40. 40. Learning Environment – is defined as all of the stimulus around a learner, for example, objects, people, activities and places. The learning environment should assist the child in receiving the best overall learning. <br />
    41. 41. Learning environment can refer to a classroom or an online virtual environment.<br />The environment must offer a wide range of learning resources to take into consideration the various learning styles of the learners inside.<br />The environment should be positive, safe and should promote learning.<br />There are two main types of learning environments – objectivist and constructivist.<br />Effective learning environments should be measured by the success in learning.<br />Key Facts About Learning Environments<br />
    42. 42. In an objectivist learning environment the designer:<br /><ul><li>analyzes what the learner needs to know and what the learner already knows
    43. 43. designs a set of objectives to be presented to the learner
    44. 44. develop and implement activities and instructional materials that will assist the learner in reaching the stated objectives
    45. 45. evaluates the learner by providing a specific assessment so the learner can show what they know</li></ul>(Reiser and Dempsey, 2007)<br />Objectivist Learning Environment<br />
    46. 46. Constructivist Learning Environment<br />In a constructivist learning environment the designer:<br /><ul><li>analyzes what the learning environment should look like and creates a problem for the learner to figure out
    47. 47. designs an environment where the learner can explore various aspects of the information or construct their own learning
    48. 48. develop and implement learning resources and consult on activates that the learner can choose to follow or implement into the unit of learning
    49. 49. Evaluate the learner on an assessment method of his/her choice in order to show what they have learned.</li></ul>(Reiser and Dempsey, 2007)<br />
    50. 50. I use a combination of objectivist and constructivist learning environments in my classroom.<br />In kindergarten it is hard to give them all of the control but I do allow them some room to choose what direction our Units of Inquiry go.<br />Which Learning Environment Do I Use?<br />
    51. 51. Andragogy vs. Pedagogy<br />
    52. 52. Learner Motivation<br />
    53. 53. Motivation - is “the most overlooked aspect of instructional strategy, and perhaps the most critical element needed for employee-learners. Even the most elegantly designed training program will fail if the students are not motivated to learn”<br />(Kruse)<br />
    54. 54. Keller’s ARCS Model<br />Self-Regulation<br />Intrinsic and Extrinsic<br />Types of Motivation<br />
    55. 55. Keller’s ARCS Model for Motivation<br />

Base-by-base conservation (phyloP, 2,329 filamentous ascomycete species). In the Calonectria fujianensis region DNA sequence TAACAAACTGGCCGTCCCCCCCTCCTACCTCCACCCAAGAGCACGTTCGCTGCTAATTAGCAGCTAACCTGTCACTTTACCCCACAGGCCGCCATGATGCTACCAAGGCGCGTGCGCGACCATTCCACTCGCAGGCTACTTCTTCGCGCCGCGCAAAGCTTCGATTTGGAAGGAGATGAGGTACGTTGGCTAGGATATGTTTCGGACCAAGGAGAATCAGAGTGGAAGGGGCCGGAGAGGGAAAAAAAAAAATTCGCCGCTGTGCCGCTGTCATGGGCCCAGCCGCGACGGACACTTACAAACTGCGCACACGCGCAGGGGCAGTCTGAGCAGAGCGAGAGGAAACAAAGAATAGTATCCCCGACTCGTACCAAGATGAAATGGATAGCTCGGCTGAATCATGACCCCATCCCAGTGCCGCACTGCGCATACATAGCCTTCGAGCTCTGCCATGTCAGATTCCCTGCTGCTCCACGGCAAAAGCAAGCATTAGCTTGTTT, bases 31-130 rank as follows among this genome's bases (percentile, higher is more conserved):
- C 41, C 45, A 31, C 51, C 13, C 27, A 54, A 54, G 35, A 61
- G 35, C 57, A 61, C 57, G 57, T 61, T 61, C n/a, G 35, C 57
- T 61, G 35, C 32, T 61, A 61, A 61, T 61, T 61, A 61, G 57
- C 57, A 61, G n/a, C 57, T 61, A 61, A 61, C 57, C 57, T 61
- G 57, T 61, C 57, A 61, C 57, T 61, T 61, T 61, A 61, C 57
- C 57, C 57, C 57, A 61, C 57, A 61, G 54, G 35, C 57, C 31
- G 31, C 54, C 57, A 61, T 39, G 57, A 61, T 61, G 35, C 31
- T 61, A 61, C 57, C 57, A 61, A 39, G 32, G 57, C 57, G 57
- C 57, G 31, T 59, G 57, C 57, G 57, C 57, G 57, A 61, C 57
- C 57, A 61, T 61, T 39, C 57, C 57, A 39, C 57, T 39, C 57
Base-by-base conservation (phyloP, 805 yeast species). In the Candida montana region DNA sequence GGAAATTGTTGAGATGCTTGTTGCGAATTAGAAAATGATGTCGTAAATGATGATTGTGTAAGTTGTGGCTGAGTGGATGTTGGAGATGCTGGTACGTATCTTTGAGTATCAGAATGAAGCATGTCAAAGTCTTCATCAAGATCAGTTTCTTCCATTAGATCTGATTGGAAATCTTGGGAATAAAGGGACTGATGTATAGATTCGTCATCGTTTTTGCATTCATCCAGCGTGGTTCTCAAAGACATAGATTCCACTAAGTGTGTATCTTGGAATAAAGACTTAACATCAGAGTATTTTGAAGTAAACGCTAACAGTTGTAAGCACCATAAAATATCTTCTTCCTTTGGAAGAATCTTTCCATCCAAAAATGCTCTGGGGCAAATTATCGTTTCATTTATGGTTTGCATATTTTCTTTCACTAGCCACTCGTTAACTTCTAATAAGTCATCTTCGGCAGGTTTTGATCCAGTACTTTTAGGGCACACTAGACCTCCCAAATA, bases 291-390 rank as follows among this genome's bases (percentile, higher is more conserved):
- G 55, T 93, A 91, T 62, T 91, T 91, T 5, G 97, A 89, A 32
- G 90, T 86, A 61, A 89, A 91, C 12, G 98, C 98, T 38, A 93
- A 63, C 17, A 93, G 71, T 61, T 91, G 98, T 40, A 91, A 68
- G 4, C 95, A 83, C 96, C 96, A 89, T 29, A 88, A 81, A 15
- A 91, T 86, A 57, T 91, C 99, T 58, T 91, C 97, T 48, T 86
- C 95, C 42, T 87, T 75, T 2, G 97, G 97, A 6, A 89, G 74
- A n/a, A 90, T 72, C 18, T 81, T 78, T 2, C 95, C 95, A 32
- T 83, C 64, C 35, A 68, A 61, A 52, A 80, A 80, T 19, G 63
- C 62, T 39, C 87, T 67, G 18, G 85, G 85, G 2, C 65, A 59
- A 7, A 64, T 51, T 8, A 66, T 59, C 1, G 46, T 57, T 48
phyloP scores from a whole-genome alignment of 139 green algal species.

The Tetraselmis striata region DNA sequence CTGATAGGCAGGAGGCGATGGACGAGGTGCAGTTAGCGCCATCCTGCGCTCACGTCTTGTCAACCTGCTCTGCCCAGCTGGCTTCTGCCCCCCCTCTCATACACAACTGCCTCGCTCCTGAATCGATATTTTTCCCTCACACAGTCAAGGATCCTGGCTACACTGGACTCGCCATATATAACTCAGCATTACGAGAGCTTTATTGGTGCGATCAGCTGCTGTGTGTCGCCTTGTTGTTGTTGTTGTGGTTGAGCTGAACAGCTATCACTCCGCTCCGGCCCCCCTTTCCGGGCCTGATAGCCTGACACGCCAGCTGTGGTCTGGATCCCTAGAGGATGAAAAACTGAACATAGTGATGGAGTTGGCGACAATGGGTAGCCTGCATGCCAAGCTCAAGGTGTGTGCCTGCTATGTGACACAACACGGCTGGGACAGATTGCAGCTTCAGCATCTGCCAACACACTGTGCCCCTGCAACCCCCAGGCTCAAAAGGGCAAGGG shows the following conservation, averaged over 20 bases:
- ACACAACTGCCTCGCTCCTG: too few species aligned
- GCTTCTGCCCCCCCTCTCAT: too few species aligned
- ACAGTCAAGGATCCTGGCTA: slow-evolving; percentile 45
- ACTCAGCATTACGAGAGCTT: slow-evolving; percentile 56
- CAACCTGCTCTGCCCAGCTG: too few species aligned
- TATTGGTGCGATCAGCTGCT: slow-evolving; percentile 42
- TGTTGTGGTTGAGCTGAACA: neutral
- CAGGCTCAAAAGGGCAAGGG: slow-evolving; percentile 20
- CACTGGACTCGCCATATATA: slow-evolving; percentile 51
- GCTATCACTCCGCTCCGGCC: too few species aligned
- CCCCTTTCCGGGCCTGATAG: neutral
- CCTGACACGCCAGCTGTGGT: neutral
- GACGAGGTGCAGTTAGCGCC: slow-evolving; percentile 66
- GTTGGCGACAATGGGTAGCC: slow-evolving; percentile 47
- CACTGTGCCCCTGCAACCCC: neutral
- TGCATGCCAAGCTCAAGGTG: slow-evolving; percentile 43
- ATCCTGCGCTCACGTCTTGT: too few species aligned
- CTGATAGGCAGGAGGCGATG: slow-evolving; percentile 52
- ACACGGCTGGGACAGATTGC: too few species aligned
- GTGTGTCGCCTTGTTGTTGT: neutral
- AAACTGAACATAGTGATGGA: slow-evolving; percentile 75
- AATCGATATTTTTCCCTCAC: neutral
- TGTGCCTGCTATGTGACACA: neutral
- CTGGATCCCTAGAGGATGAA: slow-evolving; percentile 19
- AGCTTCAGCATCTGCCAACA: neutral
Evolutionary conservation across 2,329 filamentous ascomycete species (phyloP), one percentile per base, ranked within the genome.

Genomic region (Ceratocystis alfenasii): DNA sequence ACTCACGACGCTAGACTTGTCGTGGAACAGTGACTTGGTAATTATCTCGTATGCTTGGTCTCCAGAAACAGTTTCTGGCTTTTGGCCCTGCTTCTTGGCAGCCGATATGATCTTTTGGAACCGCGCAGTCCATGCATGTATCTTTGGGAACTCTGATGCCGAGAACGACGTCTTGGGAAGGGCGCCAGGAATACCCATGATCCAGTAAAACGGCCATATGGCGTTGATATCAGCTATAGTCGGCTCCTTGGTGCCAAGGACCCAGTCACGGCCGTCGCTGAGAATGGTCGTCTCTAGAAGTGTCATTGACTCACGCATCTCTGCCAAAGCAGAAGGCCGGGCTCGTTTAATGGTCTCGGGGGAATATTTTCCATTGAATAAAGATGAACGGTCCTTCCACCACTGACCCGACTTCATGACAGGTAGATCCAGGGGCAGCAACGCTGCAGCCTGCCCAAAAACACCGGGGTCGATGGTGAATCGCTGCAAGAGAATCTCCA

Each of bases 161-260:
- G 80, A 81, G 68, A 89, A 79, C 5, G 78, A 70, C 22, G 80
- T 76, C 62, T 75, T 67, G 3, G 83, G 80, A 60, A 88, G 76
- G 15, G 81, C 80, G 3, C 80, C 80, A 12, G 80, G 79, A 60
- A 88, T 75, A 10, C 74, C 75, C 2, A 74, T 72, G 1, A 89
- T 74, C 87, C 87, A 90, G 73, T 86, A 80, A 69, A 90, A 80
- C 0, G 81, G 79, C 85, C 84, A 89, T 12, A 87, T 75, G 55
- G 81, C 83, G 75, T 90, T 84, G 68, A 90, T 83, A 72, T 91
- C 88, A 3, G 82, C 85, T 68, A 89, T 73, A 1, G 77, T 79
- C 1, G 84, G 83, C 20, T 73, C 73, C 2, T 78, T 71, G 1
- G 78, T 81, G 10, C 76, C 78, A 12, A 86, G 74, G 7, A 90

56. 56. <ul><li>Attention – you must keep the learner’s attention by including sensory stimuli and inquiry arousal
    57. 57. Relevance – the learner must feel that the information is relevant to his/her life or professional realm in order to maintain attention and motivation
    58. 58. Confidence – the learner must feel like they are capable of learning the information or achieve the objectives in order to maintain motivation
    59. 59. Satisfaction – the learner must fell as if they will gain some sort of reward for completing the task given to learn the information</li></ul>(Kruse)<br />Keller’s ARCS Model for Motivation…cont.<br />
    60. 60. Self- Regulation<br />All learners, at any age, are capable of self-regulation<br />When learners are faced with self-regulation the following actions occur:<br />They analyze the given task and compare it to their prior knowledge.<br />They set goals to help them achieve their set objective.<br />They continually monitor their progress giving internal feedback.<br />They adjust their strategies based on their internal feedback.<br />They use motivational strategies within themselves to keep on task.<br />(Author Unknown, 2003)<br />
    61. 61. Self-observation – the learner pays specific attention to their own behavior<br />Self-judgment – compares the set goal with their current progress<br />Self-reaction – the learners reaction to their own self-judgment<br />(Author Unknown, 2003)<br />Components of Self-Regulation<br />
    62. 62. Intrinsic vs. Extrinsic<br />
    63. 63. Citations<br />Author Unknow, (2003). Self Regulation of learning. Retrieved from m<br />Abbamondi, D. (2004). Gagne's theory. Retrieved from<br />Huitt, W. (2003). The information processing approach to cognition. Educational Psychology Interactive. Valdosta, GA: Valdosta State University. Retrieved [February 20, 2009) from,<br />Kearsley, G. (2009). The Theory Into Practice Database. Retrieved from<br />Kruse, K. (n.d.). The Magic of learner motivation: the arcs model. Retrieved from<br />On Purpose Associates. (2009). Behaviorism. Retrieved from<br />On Purpose Associates (2009). Constructivism. Retrieved from<br />Reiser, R., & Dempsey, J. (2007). Trends and issues in instructional design and technology. Upper Saddle River, New Jersey: Prentice Hall.<br />Southwest Educational Development Laboratory, . (1995). Constructin knowledge in the classroom. Retrieved from<br />